Fashion News


27th April 2015

The life of a great designer is always so wonderfully intriguing – what moves them to create? where do they get their ideas from? what inspires them? The questions are endless, and so when I got the opportunity to have a sneak peak into the life of Christian Louboutin – founder of the iconic red sole – as part of the Vogue Festival this weekend, I jumped at the chance.
Taking part in conversation with Alexandra Shulman, Editor in Chief of The British Vogue, Louboutin is surprisingly shy for a man with such a high calibre of talent and incredibly charming. As he relaxed in front of the audience, he told tales of exotic travels – designing his summer collections under the warm sun of his homeland Egypt and his winter collections in Northern France.  His love for travel has taken him all over the world – as a boy he loved coming to London, where punk-rock was beginning to take hold and later this year he intends to see Barcelona. Indeed, the theme of destination itself is highly prominent with the designer. Louboutin believes that his business succeeded because he made himself the destination. “You need to think of yourself as the destination,” he says “People don’t notice what is before or after you – they come to see you. Plenty of other people have opened up a new shop beside me because they think it’s a perfect street for shoes, only to close two years later. Because the people that come, come to see me.”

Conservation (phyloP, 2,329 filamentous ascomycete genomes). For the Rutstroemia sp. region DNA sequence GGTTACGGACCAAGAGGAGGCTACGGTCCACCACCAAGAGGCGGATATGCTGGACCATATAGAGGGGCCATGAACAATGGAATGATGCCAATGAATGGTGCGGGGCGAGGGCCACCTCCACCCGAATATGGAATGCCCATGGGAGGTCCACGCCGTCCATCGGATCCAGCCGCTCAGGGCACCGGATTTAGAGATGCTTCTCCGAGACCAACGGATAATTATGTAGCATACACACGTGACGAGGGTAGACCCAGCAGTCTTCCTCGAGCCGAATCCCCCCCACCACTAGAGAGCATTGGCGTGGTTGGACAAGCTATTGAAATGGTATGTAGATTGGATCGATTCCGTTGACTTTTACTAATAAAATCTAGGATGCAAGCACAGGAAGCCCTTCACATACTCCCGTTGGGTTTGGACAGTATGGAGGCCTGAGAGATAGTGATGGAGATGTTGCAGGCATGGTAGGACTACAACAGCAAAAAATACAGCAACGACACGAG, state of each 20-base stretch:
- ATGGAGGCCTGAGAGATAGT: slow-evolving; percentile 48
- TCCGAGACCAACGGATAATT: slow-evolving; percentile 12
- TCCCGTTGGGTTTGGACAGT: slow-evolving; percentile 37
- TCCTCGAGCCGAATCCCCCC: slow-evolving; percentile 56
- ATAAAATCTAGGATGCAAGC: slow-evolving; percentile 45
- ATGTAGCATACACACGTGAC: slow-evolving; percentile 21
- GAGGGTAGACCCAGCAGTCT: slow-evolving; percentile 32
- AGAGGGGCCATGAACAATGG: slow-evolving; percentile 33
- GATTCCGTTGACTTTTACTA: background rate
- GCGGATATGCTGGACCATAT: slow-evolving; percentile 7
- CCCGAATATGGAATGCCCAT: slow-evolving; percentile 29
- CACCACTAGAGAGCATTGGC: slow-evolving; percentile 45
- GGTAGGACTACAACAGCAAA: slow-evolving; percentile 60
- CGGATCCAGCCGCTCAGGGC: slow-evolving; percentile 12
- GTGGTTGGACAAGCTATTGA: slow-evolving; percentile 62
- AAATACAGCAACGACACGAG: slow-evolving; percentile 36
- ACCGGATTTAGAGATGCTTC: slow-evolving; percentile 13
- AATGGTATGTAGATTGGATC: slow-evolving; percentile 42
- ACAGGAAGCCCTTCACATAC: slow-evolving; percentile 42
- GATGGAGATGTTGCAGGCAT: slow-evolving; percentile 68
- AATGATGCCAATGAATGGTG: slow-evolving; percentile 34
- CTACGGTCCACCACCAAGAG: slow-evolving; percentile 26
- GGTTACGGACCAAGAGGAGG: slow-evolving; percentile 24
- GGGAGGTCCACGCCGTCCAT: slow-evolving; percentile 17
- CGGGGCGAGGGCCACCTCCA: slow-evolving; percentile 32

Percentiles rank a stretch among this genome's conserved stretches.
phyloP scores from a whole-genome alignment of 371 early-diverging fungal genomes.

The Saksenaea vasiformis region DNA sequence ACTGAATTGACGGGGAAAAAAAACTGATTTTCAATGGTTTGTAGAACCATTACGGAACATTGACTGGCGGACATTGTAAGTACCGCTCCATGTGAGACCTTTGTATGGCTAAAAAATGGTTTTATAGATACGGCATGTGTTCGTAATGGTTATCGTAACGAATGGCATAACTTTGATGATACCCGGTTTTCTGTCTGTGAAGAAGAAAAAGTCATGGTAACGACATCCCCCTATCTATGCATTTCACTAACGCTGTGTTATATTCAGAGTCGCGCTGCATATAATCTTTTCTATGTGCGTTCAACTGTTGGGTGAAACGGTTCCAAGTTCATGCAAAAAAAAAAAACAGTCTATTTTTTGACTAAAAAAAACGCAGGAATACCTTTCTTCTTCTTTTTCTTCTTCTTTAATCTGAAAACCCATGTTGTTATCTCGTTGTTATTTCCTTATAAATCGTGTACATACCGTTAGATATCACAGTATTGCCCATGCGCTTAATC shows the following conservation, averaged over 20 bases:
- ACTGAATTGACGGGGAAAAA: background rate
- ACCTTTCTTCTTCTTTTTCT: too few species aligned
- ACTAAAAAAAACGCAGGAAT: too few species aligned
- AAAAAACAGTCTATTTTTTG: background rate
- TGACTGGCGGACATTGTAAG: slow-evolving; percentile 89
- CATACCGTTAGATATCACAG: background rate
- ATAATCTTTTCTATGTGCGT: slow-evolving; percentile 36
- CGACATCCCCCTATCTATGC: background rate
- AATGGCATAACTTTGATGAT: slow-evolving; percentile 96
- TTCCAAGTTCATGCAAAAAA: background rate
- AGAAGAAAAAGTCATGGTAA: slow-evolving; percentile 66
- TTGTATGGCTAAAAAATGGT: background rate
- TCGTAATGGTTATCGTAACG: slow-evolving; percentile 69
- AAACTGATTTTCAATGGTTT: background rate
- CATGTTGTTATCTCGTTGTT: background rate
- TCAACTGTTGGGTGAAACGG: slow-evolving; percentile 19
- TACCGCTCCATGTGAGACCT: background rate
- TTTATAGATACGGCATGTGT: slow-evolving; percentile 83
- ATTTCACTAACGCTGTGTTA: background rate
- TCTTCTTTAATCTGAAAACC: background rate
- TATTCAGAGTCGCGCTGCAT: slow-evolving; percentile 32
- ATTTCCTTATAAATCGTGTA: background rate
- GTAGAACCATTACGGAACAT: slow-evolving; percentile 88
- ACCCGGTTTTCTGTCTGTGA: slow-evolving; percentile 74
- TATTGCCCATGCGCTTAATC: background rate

Although this paints a picture of a flamboyant character – one who draws in audiences and transfixes them, Louboutin is in-fact an incredibly private soul. He revealed that he very often isolates himself to work – cutting out phones and people. He tells us that “Concentration is vital to his work.”
Regaling stories of his child-hood, Louboutin reveals that he was not always considered a fashion icon – his mother in particular often scolded him for his choices. “My mother thought I dressed very badly to be out on my own,” he explained to a laughing crowd. “I wore shorts and pointy shoes and socks. She told me, ‘Either change the shorts or lose the shoes. They do not go’.”  During the interview, Louboutin wore his own iconic red sole shoes – an advertisement of the brand and of his faith in his own products.
The interview ended leaving me wanting more, more insight into the life of a true fashion legend and believing that there were few better ways to spend a Saturday afternoon.